The Port of Halifax could see a 25 per cent increase in traffic with a more targeted transload strategy, which is about 132,000 more TEUs (twenty-foot equivalent units) per year, or roughly 66,000 more containers. That’s the conclusion of a research paper released today by the Atlantic Institute for Market Studies (AIMS).

In this third paper of the AIMS Atlantica Ports Series, authors Jim Frost and Stephen Kymlicka examine what needs to be done to grow port traffic by increasing transload facilities. The first two papers looked at how continued trade barriers affect business for the port (Unfinished Business) and how the clusters associated with the port are spread much further than most other ports (Everybody Wins)

The latest paper, Reaching Out: Transload extends the accessible market in Halifax, takes an in-depth look at the state of warehousing and distribution in Halifax. It then discusses the strengths and weaknesses of a generic transload strategy and the potential application of such a strategy to the conditions in Halifax.

Frost and Kymlicka conclude that transload strategy makes a great deal of sense for Halifax.

“In fact, the potential growth could be 25 per cent; however, the exact size of the opportunity will depend on individual market forces across a broad range of industries,” say the authors.

Transload is a generic term for unloading freight from one transportation mode and reloading it into another. (For the purposes of this paper transload refers to unloading a container brought by ship and reloading it onto a transport truck.) The primary function of a transload facility is the repacking of goods to optimize returns on throughput by mixing and balancing loads, using equipment more efficiently and lowering costs while increasing services.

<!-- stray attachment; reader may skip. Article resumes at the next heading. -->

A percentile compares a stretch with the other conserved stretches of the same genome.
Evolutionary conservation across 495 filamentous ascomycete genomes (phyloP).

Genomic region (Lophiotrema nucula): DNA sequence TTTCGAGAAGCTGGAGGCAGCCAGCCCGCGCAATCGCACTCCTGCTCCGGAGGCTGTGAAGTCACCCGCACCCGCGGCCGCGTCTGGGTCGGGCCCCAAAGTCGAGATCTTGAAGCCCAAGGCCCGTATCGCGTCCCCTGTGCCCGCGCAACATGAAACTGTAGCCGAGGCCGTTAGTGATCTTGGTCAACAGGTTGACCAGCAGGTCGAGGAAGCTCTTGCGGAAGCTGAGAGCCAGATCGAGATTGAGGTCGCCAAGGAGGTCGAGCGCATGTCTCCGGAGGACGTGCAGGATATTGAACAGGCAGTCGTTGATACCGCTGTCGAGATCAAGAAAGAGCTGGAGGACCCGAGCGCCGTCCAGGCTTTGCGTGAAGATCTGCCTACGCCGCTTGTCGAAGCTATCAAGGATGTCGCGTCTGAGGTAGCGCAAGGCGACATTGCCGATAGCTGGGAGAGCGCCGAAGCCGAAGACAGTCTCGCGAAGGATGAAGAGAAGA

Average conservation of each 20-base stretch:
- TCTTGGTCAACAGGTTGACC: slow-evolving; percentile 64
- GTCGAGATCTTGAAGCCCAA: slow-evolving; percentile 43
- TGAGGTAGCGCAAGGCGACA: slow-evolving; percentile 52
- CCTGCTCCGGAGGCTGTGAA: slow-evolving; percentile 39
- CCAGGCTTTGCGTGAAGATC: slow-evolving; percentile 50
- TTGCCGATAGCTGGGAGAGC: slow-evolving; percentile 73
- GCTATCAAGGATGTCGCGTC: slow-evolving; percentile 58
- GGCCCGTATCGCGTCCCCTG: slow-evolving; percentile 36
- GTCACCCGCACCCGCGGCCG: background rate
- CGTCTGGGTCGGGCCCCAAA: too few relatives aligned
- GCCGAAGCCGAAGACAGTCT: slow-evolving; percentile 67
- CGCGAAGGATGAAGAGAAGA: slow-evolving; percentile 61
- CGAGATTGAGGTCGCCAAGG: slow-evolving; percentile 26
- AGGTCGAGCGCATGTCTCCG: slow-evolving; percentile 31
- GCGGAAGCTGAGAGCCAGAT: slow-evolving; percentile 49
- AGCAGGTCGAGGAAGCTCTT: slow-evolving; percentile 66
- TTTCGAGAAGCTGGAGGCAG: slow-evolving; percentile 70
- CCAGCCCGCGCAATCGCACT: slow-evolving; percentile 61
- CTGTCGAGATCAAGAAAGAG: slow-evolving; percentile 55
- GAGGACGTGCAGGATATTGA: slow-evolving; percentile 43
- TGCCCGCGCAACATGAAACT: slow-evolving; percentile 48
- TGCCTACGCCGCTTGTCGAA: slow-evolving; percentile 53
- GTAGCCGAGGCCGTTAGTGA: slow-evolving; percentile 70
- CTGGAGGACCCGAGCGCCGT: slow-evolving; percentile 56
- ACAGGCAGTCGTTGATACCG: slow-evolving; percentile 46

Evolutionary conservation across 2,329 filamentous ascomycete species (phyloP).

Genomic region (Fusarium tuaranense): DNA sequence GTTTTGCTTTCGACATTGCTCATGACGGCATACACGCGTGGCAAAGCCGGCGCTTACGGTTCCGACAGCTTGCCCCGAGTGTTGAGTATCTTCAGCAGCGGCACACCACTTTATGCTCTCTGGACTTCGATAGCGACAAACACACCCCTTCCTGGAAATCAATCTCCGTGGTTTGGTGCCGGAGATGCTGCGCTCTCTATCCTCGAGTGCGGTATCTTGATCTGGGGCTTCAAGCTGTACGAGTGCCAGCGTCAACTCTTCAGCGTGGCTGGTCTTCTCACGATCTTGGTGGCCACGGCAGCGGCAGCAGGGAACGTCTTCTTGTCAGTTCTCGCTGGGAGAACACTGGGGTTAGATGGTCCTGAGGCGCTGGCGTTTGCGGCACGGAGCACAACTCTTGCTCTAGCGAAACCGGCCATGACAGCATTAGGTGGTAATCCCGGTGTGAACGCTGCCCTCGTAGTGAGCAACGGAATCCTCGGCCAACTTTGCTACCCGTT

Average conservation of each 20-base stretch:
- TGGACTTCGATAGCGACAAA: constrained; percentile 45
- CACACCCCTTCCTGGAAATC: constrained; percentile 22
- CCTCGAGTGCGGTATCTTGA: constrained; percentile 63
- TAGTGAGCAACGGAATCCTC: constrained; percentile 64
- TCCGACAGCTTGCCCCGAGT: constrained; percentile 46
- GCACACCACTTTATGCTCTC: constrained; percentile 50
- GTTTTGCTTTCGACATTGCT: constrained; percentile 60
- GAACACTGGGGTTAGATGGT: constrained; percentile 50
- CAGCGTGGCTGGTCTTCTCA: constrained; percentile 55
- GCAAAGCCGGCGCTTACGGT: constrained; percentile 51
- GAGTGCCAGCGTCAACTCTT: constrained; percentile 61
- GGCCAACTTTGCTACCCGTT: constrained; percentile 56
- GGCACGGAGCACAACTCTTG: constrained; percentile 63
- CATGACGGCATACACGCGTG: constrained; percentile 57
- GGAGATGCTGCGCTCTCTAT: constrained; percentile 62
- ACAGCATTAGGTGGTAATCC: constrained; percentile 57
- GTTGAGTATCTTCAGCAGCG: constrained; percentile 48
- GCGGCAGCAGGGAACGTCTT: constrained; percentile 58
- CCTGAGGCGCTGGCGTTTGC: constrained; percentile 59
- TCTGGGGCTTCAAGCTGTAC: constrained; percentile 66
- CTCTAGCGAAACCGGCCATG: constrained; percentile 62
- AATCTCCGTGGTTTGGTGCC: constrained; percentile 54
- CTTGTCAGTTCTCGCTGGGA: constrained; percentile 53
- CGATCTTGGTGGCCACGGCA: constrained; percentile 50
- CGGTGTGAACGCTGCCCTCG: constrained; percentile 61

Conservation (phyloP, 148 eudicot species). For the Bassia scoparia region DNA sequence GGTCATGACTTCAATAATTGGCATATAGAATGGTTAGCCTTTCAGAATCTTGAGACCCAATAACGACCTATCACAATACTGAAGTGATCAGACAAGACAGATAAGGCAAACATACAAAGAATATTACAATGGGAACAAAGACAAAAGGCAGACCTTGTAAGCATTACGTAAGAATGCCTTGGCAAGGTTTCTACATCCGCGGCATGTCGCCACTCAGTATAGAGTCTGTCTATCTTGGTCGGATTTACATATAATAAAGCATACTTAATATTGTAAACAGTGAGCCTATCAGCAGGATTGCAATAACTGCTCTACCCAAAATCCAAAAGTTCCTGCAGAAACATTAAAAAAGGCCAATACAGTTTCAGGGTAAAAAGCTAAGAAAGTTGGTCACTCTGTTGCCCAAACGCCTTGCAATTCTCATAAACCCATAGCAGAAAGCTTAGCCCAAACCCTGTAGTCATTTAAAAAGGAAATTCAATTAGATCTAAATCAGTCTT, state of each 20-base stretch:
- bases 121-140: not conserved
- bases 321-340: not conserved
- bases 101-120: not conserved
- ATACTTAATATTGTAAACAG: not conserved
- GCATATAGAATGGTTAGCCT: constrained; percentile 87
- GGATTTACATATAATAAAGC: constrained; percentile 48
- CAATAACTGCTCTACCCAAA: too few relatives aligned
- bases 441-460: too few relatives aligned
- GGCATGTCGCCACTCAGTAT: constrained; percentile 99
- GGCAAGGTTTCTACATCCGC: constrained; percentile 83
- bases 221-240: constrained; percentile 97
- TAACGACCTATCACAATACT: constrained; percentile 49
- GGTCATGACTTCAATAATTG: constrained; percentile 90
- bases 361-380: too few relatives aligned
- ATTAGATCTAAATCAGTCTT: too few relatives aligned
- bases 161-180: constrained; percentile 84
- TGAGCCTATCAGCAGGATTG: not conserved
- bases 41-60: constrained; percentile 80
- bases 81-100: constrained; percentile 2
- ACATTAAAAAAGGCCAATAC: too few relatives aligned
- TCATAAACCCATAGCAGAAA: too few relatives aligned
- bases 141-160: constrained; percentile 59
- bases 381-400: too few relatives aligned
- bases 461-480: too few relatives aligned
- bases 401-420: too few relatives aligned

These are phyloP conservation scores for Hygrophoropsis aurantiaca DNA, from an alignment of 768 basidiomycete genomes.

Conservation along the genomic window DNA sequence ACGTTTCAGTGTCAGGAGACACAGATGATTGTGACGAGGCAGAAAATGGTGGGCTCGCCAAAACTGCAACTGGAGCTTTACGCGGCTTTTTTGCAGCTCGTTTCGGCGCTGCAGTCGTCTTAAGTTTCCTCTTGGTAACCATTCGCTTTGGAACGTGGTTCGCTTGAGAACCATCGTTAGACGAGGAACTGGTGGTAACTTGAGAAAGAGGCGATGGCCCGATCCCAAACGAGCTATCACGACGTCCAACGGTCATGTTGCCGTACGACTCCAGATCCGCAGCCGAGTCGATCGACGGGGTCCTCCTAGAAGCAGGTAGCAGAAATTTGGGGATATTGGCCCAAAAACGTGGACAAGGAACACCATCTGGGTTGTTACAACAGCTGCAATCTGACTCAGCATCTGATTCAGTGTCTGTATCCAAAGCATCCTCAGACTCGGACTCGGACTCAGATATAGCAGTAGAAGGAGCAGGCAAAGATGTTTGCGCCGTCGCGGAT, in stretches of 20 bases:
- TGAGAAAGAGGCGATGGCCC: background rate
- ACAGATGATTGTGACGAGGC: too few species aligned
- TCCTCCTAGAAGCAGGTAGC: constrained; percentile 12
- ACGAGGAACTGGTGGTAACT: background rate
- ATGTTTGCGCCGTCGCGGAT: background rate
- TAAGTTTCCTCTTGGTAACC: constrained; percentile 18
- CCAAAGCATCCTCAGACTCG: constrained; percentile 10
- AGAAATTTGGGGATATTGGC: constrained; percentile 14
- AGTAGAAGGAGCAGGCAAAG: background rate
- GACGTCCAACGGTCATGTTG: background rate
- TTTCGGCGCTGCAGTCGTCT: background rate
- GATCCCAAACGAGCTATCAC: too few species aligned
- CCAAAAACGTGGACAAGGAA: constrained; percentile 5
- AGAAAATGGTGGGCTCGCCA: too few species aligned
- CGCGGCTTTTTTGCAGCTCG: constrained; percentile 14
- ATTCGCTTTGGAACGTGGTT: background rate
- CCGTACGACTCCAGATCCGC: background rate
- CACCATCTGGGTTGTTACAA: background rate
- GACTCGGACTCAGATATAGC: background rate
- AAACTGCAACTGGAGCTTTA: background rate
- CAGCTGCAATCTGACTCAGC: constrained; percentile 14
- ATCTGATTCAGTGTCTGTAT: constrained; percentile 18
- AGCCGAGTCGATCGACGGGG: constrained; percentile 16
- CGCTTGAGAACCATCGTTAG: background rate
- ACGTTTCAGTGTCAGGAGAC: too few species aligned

Frost and Kymlicka write:

“Distribution and logistics capabilities are increasingly important for the modern port because strategic location is not enough. Ports that have experienced the most dramatic growth over recent years have built and nurtured expansive distribution networks. This is most evident in Asia where governments have built mega-ports from nothing, based upon an understanding of population and industrial needs. However, there also have been dramatic examples in the West including hubs (pivots) like Gioia Tauro in Italy, Algeciras in Spain and gateways (load centres) like Savannah in Georgia. To remain competitive, historic ports have undertaken massive projects to improve their distribution capabilities (e.g., Los Angeles/Long Beach and the Alemeda Corridor project).”

The authors make two recommendations:

1. Provide an adequate environment for transload. Primarily this means acquiring and zoning adequate space that ideally:

a. is adjacent to the TransCanada,

b. is designed to be accessible by both traditional rail and “road trains,”

c. leverages traditional synergies with bonded customs warehouses or “container freight stations” (short-term warehouses),

d. is away from residential areas, and

e. is secured to both US and Canadian standards.

2. Attract private sector investment through publication of a business case which quantifies the viable range of trucking and its tolerance to changes in fuel costs, exchange rates, etc.

“The Port of Halifax is a particularly valuable asset for this region, which has not been used to its full potential,” says AIMS acting President Charles Cirtwill. “This latest paper in the Atlantica Ports Series, provides guidance to government and industry of what could be done and needs to be done in the short term to begin to live up to that potential.”

To read the complete paper, click here.


For further information, contact:

Stephen Kymlicka,

James D. Frost,

Charles Cirtwill, acting President

Barbara Pike, AIMS Director of Communications
902-429-1143 ext 227 / 902-452-1172